Inkjet printing of two-dimensional crystals will be essential for the use of the next generation of printed electronics. While technology has made great strides in recent years, a major challenge for industrially printed electronics components is to achieve uniform crystal distribution; uneven distribution can result in faulty equipment. The culprit is a phenomenon known as the “coffee ring effect”;. Scientists have now created a new family of inks that can suppress the effect, according to a new paper in the journal Science Advances.
Coffee rings are the pattern you get when a liquid evaporates and leaves behind a ring of previously dissolved solids coffee grounds grounds in the case of your joe breakfast cup, 2D crystals in the case of inkjet printing of electrical components. (You can also see the crumbling effect with a malt. A related phenomenon is summer tears.) The coffee ring effect occurs when a single liquid evaporates and solutions that were dissolved in the juice (like coffee grounds or 2D crystals) a story ring is formed. Occurs because evaporation occurs faster at the edge than at the center. Liquiddo remaining liquid is poured out on the edge to fill the gaps, pulling them solid with it. Mixing in solvents (water or alcohol) reduces the effect, as long as the droplets are very small. Large dots produce more uniform spots.
Similarly, when a drop of watercolor paint dries, the dye pigment particles explode outward, toward the edge of the spot. So artists working with watercolors also have to deal with the effect of the coffee ring if they do not want the pigment accumulation to happen at the edges. As we reported in 2018, adding alcohol to watercolor paint can prevent it. Alternatively, an artist can wet the paper before applying the paint. Instead of the remaining dot stuck to the paper, the ink runs out. This allows the artist to play with various effects, such as generating unusual color gradients.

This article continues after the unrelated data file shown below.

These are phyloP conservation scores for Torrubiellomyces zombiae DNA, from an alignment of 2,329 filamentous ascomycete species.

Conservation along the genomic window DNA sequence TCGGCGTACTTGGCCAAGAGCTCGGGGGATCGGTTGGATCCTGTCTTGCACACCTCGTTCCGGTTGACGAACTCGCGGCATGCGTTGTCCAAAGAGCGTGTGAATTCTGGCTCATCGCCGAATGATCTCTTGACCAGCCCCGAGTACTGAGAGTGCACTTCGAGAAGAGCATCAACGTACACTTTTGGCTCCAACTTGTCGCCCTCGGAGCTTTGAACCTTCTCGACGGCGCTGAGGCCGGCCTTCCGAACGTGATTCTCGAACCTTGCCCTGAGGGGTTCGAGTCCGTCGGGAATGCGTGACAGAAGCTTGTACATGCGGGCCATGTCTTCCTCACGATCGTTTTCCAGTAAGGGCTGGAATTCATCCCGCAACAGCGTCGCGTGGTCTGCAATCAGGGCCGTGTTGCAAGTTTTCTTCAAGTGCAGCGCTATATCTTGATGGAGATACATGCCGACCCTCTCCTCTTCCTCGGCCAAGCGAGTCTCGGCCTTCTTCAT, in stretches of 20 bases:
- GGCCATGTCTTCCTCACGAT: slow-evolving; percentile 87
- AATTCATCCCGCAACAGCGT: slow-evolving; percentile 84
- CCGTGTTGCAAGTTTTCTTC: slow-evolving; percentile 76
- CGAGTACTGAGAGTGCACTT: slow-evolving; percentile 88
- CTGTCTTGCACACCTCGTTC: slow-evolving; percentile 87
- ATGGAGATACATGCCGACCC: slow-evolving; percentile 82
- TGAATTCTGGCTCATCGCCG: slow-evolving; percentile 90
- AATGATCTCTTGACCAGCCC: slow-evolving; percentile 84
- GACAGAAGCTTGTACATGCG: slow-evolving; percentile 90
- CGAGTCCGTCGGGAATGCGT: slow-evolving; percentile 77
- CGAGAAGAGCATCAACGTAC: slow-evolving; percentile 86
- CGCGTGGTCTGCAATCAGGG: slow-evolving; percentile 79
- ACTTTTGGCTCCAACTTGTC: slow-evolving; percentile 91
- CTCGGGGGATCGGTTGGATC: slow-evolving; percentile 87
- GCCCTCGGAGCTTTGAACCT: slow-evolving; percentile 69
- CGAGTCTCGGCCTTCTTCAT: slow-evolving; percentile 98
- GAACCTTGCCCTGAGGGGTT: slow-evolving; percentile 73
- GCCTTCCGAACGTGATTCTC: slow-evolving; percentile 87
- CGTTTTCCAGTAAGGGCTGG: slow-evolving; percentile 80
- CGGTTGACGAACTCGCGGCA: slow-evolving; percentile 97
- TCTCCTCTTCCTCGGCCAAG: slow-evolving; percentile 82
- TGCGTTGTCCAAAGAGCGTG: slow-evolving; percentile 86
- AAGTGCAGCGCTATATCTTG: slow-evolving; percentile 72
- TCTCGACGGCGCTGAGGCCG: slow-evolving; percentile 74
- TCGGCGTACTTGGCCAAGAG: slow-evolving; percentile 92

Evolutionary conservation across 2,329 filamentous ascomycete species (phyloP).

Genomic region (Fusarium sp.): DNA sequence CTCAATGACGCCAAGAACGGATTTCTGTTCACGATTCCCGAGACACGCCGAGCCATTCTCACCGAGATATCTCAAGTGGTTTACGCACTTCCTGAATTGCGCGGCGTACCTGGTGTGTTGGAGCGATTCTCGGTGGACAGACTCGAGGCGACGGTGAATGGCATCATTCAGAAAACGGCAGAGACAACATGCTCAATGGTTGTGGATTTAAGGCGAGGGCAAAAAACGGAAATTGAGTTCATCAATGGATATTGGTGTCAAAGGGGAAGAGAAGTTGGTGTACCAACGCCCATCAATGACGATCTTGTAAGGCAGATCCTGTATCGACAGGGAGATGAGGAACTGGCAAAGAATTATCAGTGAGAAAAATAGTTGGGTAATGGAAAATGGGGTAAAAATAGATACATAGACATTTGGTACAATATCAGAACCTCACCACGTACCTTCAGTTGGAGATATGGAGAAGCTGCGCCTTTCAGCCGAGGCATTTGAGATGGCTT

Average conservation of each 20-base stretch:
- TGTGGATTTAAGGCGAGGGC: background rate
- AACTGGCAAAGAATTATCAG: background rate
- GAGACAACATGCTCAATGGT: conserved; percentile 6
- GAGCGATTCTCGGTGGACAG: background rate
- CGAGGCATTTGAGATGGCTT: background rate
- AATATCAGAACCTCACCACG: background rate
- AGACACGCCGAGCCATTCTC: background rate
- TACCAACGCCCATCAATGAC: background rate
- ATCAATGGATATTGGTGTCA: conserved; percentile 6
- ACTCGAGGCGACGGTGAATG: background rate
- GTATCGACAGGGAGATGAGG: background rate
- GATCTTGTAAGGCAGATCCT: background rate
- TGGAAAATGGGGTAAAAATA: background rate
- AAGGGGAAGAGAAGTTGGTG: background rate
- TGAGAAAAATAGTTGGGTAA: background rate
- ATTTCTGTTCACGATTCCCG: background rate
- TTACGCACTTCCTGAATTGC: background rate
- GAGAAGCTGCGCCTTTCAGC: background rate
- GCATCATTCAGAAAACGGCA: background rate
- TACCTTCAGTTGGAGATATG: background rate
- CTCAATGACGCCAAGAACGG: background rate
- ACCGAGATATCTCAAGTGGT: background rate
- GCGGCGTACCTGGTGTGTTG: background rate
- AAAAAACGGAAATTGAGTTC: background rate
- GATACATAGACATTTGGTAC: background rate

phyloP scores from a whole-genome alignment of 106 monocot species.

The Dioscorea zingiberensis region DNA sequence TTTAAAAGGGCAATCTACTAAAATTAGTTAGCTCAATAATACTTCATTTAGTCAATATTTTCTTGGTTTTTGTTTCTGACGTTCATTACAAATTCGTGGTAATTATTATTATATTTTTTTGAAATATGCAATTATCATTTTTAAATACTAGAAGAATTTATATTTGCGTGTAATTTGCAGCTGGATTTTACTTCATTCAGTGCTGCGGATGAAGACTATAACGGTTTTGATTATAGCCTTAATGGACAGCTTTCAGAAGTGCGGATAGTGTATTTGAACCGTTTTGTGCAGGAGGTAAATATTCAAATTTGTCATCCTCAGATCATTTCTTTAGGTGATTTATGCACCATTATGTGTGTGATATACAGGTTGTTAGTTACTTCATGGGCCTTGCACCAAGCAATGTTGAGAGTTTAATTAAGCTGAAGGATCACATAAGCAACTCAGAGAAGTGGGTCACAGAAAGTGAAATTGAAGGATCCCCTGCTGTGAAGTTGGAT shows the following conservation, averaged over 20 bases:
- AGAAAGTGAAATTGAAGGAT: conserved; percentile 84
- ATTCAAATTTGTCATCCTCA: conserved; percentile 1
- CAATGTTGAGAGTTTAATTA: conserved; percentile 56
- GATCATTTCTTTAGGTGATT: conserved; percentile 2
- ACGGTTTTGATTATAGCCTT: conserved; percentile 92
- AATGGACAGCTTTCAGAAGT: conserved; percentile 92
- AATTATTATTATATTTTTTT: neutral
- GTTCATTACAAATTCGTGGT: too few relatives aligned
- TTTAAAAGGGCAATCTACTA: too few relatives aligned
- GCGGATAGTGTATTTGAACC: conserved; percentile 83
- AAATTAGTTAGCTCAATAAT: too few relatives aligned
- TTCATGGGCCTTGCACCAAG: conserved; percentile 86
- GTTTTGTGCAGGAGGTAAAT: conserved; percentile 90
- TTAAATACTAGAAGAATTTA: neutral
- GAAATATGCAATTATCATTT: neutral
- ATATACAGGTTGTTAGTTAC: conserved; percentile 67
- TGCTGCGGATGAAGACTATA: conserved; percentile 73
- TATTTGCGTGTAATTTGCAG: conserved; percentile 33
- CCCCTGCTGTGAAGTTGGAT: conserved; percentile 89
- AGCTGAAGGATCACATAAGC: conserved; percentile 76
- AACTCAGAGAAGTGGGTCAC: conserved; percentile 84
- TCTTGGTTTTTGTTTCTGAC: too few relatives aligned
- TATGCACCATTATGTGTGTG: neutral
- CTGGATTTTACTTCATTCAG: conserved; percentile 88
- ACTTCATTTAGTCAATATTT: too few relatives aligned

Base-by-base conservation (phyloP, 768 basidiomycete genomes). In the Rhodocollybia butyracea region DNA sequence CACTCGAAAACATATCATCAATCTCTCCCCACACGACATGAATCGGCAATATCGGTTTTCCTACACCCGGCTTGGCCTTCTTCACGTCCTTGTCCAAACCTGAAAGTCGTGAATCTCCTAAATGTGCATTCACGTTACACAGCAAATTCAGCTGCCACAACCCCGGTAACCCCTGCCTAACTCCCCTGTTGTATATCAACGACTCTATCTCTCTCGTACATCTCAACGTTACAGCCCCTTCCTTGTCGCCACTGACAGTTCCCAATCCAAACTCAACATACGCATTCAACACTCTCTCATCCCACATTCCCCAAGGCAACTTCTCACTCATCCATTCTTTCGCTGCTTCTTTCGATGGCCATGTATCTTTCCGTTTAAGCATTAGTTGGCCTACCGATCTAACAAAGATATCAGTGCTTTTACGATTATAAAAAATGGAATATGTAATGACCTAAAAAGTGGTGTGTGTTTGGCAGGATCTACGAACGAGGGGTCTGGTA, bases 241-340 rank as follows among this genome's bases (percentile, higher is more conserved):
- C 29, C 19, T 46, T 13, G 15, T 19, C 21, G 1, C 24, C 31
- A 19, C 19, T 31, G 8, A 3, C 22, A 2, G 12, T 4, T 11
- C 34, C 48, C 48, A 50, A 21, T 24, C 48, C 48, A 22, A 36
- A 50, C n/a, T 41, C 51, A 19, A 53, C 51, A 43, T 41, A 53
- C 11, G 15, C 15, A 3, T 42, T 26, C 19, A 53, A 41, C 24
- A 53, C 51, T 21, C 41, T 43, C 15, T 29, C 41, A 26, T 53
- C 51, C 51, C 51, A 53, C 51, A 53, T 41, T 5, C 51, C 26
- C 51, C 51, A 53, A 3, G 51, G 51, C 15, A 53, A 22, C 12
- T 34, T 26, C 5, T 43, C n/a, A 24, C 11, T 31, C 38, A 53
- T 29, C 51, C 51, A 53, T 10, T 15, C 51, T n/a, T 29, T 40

The shape of the dots is also a factor in the effect of the coffee ring. As we reported in 2011, the researchers found that the effect could be denied if the particles are ellipsoid instead of spherical. In that way, they form loose packed structures, which can resist capillary flow as they are transported to the edge of the point. When the drop has completely evaporated, these particles are distributed more evenly. The longer the particles, the more uniform the deposition, providing a way to control the distribution of the material.
In the case of inks for 2D printing of electronic components, adding the right type of alcohol to the ink mixture can affect the dot shape and suppress the effect of the coffee ring, according to this latest study, led by University researchers of Cambridge, Durham University, and the University of Beihang. The researchers used 2D crystal flakes, graphene, telluride bismuth, tungsten disulfide, boron nitride and black phosphorus, among other materials. The crystals were dispersed in isopropanol (IPA) alone, plus isopropanol mixed with ethanol, t-butanol, and 2-butanol, in different samples.
They found that the coffee ring effect still occurred for IPA, IPA / ethanol and IPA /t-butanol mixtures. But the effect was suppressed in the IPA / 2-butanol mixture, producing uniform thickness in printed forms. The authors suggest that thicker fall areas are richer in IPA and therefore have a lower surface tension. The addition of 2-butanol to the mixture results in a leak of Marangonium from the thicker areas to the thinner ones, creating a natural negative feedback mechanism to suppress the capillary flows that lead to the coffee ring effect and spread the droplet as a discount.
“The natural shape of the ink dots is spherical – however, due to their composition, our ink dots adopt pancake shapes,” said co-author Tawfique Hasan of Cambridge University.
The team has already successfully printed gas sensors and photodetectors as proof of concept that exceed current industry demands, and they are confident that the large variety of materials they can use in their inks can also enable the printing of more catalysts. efficient, solar cells, batteries, and functional gear. Ink mixtures can even crush nanoparticles and organic molecules. And the process is scalable: scientists printed almost 4,500 almost identical sensors and photodetectors. This makes it a promising method for cheap, industrial-scale electronics manufacturing.
“Understanding this basic ink dot behavior has allowed us to find this ideal solution for printing ink on all types of two-dimensional crystals,” said co-author Guohua Hu of the University of Cambridge and the Chinese University of Hong Kong. “Our formulation can be easily scaled to print new electronic devices in silicone or plastic strips, and even in spray painting and coated wear, that match or exceed the productivity requirements for printed equipment.”
DOI: Advances in Science, 2020. 10.1126 / sciadv.aba5029 (About DOI).